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Chapter: 12th Physics : Electromagnetic Induction and Alternating Current

Faraday’s Experiments on Electromagnetic Induction

Faraday’s Law of Electromagnetic Induction

Faraday’s Experiments on Electromagnetic Induction 


First Experiment

Consider a closed circuit consisting of a coil C of insulated wire and a galvanometer G as shown in Figure 4.2(a). The galvanometer does not indicate deflection as there is no electric current in the circuit.

When a bar magnet is inserted into the stationary coil, with its north pole facing the coil, there is a momentary deflection in the galvanometer. This indicates that an electric current is set up in the coil (Figure 4.2(b)). If the magnet is kept stationary inside the coil, the galvanometer does not indicate deflection (Figure 4.2(c)).

The bar magnet is now withdrawn from the coil, the galvanometer again gives a momentary deflection but in the opposite direction. So the electric current flows in opposite direction (Figure 4.2(d)). Now if the magnet is moved faster, it gives a larger deflection due to a greater current in the circuit (Figure 4.2(e))

The bar magnet is reversed i.e., the south pole now faces the coil. When the above experiment is repeated, the deflections are opposite to that obtained in the case of north pole (Figure 4.2(f)).


If the magnet is kept stationary and the coil is moved towards or away from the coil, similar results are obtained. It is concluded that whenever there is a relative motion between the coil and the magnet, there is deflection in the galvanometer, indicating the electric current setup in the coil.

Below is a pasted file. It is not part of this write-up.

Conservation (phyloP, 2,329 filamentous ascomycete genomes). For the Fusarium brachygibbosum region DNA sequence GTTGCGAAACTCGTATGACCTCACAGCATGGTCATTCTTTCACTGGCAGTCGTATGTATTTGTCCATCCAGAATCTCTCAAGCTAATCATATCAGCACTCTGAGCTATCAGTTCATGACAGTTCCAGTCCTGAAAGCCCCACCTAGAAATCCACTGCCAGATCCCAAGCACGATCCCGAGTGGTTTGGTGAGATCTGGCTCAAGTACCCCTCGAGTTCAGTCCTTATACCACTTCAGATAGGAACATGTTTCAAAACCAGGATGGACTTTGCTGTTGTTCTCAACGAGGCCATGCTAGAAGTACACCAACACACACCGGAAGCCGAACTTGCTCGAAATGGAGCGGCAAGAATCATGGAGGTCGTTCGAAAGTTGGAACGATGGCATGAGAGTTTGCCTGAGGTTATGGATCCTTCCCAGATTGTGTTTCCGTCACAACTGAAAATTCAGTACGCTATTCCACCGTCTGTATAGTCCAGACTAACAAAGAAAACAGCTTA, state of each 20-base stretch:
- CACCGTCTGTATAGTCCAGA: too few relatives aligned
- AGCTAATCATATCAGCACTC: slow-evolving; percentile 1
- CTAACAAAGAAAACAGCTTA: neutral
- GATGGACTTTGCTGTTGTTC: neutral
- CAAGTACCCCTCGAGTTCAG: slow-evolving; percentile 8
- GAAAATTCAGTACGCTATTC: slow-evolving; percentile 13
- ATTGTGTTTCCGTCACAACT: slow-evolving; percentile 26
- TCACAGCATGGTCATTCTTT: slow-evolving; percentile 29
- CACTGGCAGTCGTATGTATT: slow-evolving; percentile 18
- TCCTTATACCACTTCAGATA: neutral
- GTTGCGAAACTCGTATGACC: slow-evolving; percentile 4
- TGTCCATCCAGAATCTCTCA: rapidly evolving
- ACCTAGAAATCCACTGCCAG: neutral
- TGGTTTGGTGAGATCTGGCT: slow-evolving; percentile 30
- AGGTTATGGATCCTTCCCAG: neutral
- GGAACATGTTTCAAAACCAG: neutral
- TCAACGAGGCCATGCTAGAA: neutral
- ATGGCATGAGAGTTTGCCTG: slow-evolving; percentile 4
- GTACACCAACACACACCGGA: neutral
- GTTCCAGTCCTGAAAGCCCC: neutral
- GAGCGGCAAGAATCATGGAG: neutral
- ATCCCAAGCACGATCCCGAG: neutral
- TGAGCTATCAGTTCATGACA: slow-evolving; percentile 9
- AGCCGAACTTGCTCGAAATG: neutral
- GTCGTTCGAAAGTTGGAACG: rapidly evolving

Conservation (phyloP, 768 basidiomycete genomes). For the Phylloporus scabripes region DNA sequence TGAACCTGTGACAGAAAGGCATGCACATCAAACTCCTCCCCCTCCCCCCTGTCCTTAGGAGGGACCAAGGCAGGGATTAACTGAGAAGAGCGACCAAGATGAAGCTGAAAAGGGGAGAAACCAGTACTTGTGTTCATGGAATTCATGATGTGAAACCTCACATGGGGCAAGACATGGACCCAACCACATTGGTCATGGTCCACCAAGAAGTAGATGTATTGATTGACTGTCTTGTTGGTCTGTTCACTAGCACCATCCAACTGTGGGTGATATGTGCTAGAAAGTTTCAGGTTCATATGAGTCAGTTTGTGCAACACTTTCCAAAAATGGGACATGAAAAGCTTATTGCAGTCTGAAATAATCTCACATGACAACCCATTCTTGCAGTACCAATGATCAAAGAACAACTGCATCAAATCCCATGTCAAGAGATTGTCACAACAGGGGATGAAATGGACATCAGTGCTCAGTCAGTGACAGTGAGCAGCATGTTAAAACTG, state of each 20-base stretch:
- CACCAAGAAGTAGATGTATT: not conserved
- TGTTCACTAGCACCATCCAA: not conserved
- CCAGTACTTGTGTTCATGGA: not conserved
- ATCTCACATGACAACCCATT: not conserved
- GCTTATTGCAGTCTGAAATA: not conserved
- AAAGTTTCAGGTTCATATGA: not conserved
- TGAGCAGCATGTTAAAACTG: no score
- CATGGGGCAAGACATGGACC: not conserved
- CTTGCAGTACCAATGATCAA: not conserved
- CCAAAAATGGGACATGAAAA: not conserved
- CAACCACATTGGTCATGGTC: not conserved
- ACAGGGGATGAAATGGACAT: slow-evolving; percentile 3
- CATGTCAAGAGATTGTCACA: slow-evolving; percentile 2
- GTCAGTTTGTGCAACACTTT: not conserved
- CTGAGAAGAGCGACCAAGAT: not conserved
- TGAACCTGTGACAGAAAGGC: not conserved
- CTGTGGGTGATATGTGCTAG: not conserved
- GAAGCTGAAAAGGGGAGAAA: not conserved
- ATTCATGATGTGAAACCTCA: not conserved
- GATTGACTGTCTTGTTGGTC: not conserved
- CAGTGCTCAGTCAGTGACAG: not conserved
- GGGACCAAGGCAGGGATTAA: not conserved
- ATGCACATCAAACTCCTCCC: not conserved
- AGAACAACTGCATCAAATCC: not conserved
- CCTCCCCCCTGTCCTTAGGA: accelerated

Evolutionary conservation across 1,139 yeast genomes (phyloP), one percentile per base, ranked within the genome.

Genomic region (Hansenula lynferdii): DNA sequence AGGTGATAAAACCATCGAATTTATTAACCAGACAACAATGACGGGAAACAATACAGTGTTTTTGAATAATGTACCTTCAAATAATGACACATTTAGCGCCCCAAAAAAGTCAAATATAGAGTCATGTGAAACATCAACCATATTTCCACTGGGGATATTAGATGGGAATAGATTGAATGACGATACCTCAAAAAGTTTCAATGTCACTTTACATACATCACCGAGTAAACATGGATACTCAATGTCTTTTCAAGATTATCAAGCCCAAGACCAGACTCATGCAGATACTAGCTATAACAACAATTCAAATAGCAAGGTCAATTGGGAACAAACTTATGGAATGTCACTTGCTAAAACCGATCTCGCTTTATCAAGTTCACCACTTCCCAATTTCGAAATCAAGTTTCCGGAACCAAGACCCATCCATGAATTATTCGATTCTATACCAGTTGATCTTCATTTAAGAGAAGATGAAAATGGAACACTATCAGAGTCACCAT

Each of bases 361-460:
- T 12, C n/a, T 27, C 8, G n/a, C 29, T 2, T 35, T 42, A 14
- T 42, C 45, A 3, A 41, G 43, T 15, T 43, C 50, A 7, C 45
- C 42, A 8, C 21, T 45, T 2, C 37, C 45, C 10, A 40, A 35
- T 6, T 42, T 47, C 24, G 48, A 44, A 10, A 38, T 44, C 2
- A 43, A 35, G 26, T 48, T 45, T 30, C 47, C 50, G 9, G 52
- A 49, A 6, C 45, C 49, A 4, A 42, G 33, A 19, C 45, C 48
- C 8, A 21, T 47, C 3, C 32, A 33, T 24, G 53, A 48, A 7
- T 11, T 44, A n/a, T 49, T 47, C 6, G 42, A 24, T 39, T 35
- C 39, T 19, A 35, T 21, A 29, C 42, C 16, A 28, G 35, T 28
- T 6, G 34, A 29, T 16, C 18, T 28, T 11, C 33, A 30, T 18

Second Experiment

Consider two closed circuits as shown in Figure 4.3(a). The circuit consisting of a coil P, a battery B and a key K is called as primary circuit while the circuit with a coil S and a galvanometer G is known as secondary circuit. The coils P and S are kept at rest in close proximity with respect to one another.

If the primary circuit is closed, electric current starts flowing in the primary circuit. At that time, the galvanometer gives a momentary deflection (Figure 4.3(a)).

After that, when the electric current reaches a certain steady value, no deflection is observed in the galvanometer.

Likewise if the primary circuit is broken, the electric current starts decreasing and there is again a sudden deflection but in the opposite direction (Figure 4.3(b)). When the electric current becomes zero, the galvanometer shows no deflection.

From the above observations, it is concluded that whenever the electric current in the primary circuit changes, the galvanometer shows a deflection.



Faraday’s Law of Electromagnetic Induction

From the results of his experiments, Faraday realized that

whenever the magnetic flux linked with a closed coil changes, an emf (electromotive force) is induced and hence an electric current flows in the circuit. This current is called an induced current and the emf giving rise to such current is called an induced emf. This phenomenon is known as electromagnetic induction.


Based on this idea, Faraday’s experiments are understood in the following way. In the first experiment, when a bar magnet is placed close to a coil, some of the magnetic field lines of the bar magnet pass through the coil i.e., the magnetic flux is linked with the coil. When the bar magnet and the coil approach each other, the magnetic flux linked with the coil increases. So this increase in magnetic flux induces an emf and hence a transient electric current flows in the circuit in one direction (Figure 4.4(a)).